Proposed plant to tap into sewers

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NAUGATUCK — A company that wants to build an 805-megawatt power plant in Oxford has approval to tap into the borough’s sewer system.

Competitive Power Ventures, which has proposed a power plant in Oxford near the Naugatuck and Middlebury borders, has been asked to comply with 15 conditions of approval, including that it will not discharge storm water to the borough’s wastewater treatment plant, which it had originally proposed. The power plant project is pending before the Connecticut Siting Council, which is expected to vote on it next month.

The Naugatuck Water Pollution Control Authority and its engineer, Naugatuck Public Works Director Jim Stewart, met with the company several times since August to discuss the proposal.

The authority had concerns about the proposal to send wastewater; the board says it tries to avoid taking in storm water and spends millions of dollars per year to prevent it from entering the plant. Rainwater can increase nitrogen levels, which the federal government is trying to mitigate, Stewart said.

Among the conditions the WPCA put on the approval are:

• CPV shall provide spill protection and grade the site to ensure that spills are contained on site and do not enter the sanitary sewer.

• A continuous flow meter shall be installed to monitor the sanitary sewer discharge. The flow meter shall be annually calibrated. Flow and calibration results shall be reported to the Naugatuck WPCA as often as reported to the state Department of Energy and Environmental Protection.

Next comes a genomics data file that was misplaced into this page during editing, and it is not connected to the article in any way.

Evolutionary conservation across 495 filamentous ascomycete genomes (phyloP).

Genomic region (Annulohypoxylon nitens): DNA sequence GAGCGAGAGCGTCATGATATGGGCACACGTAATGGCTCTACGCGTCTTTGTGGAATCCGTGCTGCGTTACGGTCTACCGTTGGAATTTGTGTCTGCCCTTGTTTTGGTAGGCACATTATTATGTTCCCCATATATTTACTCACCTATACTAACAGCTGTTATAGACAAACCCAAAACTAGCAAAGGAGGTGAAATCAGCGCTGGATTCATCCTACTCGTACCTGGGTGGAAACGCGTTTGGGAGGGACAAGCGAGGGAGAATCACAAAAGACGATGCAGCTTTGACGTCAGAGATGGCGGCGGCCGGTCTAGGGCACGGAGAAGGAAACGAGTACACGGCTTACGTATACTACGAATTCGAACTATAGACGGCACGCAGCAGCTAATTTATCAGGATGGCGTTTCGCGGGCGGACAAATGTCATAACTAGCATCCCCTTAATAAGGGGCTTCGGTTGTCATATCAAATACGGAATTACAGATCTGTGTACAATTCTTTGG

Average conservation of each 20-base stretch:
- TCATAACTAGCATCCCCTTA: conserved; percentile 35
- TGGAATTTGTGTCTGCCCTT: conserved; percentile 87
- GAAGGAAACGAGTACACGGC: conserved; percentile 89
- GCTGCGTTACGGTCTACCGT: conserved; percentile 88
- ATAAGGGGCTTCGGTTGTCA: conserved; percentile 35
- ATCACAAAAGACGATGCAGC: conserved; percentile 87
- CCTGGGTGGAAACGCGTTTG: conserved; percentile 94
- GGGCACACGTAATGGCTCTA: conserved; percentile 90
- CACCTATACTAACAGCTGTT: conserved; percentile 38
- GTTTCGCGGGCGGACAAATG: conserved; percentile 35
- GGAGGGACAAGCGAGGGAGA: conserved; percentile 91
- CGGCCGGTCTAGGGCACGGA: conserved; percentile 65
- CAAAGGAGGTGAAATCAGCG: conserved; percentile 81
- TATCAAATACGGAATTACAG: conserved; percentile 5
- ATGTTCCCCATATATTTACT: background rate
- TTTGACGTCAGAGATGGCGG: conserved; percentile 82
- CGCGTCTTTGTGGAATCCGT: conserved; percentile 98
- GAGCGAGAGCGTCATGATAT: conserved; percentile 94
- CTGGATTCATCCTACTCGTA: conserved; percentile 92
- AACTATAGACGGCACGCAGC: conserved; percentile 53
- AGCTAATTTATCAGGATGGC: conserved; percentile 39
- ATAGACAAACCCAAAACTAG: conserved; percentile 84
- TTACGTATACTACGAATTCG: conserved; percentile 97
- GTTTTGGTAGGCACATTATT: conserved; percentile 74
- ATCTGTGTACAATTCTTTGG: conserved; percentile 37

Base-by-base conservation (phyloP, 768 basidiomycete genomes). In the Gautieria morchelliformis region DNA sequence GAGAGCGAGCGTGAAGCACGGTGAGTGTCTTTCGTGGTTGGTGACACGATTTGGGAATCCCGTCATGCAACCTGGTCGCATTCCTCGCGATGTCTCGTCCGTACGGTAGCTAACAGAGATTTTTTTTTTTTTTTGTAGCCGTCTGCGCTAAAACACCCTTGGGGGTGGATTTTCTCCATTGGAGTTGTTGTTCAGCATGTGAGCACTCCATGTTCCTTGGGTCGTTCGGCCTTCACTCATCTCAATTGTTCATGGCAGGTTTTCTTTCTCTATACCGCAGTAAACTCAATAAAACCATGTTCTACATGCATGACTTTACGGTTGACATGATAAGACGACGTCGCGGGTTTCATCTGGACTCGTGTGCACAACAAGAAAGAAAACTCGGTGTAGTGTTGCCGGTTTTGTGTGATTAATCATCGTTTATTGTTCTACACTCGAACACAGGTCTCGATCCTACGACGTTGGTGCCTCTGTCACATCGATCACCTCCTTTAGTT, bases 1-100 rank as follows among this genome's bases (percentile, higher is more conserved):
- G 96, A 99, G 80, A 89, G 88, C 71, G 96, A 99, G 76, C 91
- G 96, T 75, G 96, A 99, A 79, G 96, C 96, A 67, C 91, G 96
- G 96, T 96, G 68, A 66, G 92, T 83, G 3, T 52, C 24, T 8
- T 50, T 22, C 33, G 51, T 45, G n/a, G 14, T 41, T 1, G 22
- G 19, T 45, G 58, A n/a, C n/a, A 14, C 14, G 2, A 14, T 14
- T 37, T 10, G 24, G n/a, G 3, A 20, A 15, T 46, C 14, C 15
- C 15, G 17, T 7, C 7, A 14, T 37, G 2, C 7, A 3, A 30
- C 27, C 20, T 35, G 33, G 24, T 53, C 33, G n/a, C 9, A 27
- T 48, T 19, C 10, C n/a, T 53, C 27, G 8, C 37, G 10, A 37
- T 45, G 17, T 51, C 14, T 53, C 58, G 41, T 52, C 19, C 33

• CPV shall provide the WPCA copies of all DEEP sanitary sewer sampling and reports concurrently with the submission to the DEEP.

• The WPCA approval will expire after five years if construction on the project has not begun.

The WPCA initially approved the proposal in August, before CPV filed a new application before the Connecticut Siting Council to modify a plan approved in 1999 that called for a 512-megawatt power plant on the same site. The WPCA then became an intervener in the project through the Siting Council so it can ask questions through the borough attorney’s office. In January, borough officials said they didn’t know all the facts about the new proposal in August and that further study and evaluation should be done, so WPCA rescinded its initial vote.

Braith Kelly, senior vice president of external affairs for CPV, said the company plans to fully comply.

“We’re happy after an exhaustive process with the Naugatuck WPCA to have concluded an agreement that will allow us use of the sanitation facilities,” he said. “I think we’ve come to as environmentally friendly an arrangement as can be had for water use consumption at a natural gas power plant or any industrial facility of this magnitude.”